Respiratory Sinus Arrhythmia as a Predictor of Outcome in Major Depressive Disorder

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Major depression, Respiratory sinus arrhythmia, Self-regulation, Outcome

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Background: Respiratory sinus arrhythmia (RSA) is a noninvasive measure of parasympathetic tone that has been related to emotion regulatory capacity. While some previous work indicates that clinically depressed persons exhibit lower levels of RSA than do normal controls, there is nevertheless considerable between-subject variation in RSA among depressed persons. The current study evaluated the significance of variation in RSA among depressed persons by examining whether levels of RSA predicted concurrent symptomatology and the course of depressive illness. Methods: The RSA levels of 55 diagnosed depressed individuals were assessed during a paced breathing procedure at Time 1. Six months later (Time 2), participants were interviewed again to determine whether or not each had fully recovered from depression. Multinomial regression analyses were conducted to examine whether RSA predicted Time 2 clinical status. Results: Although RSA levels were not related to overall depression severity, they were associated with specific symptoms of depression: RSA was positively associated with the report of sadness and negatively associated with the report of suicidality. More strikingly, however, higher levels of RSA at Time 1 predicted non-recovery from depression at Time 2, even when statistically controlling for initial depression severity, age and medication use. Limitations: Treatment and medication use were not controlled during the follow-up period and a group of nonpsychiatric controls was not included in this study. Conclusions: A relatively high level of RSA among depressed individuals predicts a more pernicious course of illness than do lower RSA levels.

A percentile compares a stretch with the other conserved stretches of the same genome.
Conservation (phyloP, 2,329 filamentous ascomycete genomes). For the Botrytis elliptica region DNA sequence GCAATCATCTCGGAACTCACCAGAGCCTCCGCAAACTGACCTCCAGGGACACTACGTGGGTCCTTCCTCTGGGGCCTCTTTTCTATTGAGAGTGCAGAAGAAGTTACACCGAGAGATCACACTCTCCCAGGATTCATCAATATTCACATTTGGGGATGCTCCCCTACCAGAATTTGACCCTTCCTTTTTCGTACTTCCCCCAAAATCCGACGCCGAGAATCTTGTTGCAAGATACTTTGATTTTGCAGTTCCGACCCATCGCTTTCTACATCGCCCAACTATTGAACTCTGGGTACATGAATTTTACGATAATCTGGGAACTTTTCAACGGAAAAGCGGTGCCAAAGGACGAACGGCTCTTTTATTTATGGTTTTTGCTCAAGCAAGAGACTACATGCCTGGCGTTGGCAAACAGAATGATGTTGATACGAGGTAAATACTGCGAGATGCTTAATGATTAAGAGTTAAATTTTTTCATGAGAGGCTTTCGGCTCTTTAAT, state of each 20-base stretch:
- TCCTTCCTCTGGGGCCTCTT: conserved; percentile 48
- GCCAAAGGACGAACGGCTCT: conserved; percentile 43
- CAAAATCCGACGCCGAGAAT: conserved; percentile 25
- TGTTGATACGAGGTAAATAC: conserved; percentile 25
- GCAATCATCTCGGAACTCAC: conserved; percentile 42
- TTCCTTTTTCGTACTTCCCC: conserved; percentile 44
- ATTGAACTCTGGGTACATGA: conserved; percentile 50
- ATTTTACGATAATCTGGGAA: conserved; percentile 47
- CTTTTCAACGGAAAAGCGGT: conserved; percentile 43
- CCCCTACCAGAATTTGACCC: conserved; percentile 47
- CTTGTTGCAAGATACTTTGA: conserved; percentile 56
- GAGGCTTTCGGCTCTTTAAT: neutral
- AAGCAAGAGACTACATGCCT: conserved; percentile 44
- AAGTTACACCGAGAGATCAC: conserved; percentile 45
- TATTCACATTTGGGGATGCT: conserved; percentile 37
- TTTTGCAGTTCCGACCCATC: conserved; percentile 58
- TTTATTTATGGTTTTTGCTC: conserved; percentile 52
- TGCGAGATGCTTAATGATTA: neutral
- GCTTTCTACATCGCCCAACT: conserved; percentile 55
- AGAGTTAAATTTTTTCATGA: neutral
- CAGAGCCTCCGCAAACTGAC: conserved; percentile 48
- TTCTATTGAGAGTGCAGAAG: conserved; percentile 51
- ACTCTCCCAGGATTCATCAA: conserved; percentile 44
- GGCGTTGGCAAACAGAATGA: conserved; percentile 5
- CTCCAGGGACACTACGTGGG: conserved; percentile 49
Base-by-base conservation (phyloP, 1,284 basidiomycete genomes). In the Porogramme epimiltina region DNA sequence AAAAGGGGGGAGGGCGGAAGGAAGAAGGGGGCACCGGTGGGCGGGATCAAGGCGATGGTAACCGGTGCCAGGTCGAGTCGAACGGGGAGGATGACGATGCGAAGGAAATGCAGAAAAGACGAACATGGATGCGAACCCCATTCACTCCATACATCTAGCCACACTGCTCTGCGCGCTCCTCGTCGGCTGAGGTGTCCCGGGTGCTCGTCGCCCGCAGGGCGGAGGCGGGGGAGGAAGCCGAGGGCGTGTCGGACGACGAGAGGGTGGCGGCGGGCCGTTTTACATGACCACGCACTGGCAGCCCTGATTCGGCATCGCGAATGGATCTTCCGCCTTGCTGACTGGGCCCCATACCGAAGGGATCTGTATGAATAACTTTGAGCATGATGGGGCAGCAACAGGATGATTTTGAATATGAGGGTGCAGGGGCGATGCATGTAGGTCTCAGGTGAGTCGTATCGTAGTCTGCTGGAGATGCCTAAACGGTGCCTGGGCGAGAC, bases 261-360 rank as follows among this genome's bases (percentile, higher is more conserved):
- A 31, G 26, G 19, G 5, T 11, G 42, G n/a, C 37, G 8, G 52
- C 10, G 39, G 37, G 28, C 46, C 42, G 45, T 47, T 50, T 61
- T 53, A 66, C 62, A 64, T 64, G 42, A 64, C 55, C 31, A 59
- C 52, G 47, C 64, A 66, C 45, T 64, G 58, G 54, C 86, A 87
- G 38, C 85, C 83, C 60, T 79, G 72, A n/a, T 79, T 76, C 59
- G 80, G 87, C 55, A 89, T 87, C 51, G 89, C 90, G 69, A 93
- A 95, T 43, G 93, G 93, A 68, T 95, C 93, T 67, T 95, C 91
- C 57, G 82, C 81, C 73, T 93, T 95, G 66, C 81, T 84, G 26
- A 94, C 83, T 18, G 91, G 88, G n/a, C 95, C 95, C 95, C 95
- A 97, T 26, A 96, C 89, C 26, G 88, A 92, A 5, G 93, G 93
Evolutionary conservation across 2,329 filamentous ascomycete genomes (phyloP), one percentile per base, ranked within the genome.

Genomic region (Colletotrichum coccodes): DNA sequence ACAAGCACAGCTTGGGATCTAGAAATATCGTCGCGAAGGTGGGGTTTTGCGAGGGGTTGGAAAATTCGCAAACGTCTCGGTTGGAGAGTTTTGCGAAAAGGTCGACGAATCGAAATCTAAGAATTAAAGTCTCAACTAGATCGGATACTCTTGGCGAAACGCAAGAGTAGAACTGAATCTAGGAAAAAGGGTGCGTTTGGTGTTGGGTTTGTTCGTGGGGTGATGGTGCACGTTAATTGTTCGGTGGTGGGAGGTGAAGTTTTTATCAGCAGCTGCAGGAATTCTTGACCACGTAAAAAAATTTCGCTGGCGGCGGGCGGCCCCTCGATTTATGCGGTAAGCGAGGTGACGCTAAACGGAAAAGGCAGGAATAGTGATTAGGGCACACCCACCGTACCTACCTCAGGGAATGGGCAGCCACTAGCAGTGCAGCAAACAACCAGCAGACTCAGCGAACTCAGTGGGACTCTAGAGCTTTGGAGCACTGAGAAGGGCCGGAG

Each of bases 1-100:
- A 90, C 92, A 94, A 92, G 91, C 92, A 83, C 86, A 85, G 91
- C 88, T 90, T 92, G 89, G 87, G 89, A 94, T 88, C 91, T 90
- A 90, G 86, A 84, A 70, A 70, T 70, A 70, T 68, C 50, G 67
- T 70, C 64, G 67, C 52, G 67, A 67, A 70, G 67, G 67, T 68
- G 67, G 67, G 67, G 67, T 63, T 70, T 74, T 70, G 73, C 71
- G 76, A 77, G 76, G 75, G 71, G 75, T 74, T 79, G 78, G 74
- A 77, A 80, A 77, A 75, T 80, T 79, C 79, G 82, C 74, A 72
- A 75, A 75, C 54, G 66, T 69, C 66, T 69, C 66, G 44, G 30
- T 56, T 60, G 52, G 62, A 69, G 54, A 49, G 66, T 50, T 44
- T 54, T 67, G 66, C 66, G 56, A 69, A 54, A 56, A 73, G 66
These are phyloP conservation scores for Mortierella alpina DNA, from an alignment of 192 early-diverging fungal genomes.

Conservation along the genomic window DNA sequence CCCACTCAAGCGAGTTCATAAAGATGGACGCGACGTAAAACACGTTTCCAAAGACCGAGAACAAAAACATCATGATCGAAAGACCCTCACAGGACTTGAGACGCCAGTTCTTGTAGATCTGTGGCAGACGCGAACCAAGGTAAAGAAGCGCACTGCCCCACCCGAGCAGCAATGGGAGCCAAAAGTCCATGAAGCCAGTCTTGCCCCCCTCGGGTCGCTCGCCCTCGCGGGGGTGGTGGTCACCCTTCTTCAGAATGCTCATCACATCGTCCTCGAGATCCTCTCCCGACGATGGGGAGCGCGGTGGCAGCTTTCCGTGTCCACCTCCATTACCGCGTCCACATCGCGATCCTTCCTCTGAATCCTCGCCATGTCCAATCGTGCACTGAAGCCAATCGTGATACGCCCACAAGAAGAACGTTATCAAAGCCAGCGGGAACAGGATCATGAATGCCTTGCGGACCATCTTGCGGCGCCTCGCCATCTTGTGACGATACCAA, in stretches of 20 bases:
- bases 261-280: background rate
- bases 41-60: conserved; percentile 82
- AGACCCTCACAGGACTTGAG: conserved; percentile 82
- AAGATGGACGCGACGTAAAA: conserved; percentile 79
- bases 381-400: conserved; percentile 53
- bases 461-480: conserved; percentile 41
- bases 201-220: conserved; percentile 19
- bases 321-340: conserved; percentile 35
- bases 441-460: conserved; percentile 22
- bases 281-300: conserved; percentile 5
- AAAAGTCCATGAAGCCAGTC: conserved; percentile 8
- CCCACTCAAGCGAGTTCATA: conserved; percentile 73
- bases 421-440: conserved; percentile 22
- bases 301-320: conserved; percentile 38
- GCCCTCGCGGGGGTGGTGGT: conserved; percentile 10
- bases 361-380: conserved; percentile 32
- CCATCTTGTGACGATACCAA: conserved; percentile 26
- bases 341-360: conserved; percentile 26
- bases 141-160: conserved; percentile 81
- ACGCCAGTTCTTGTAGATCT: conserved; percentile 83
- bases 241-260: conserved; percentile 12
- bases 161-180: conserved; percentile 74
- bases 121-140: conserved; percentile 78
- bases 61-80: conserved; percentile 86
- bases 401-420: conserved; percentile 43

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Journal of Affective Disorders, v. 71, issues 1-3, p. 265-272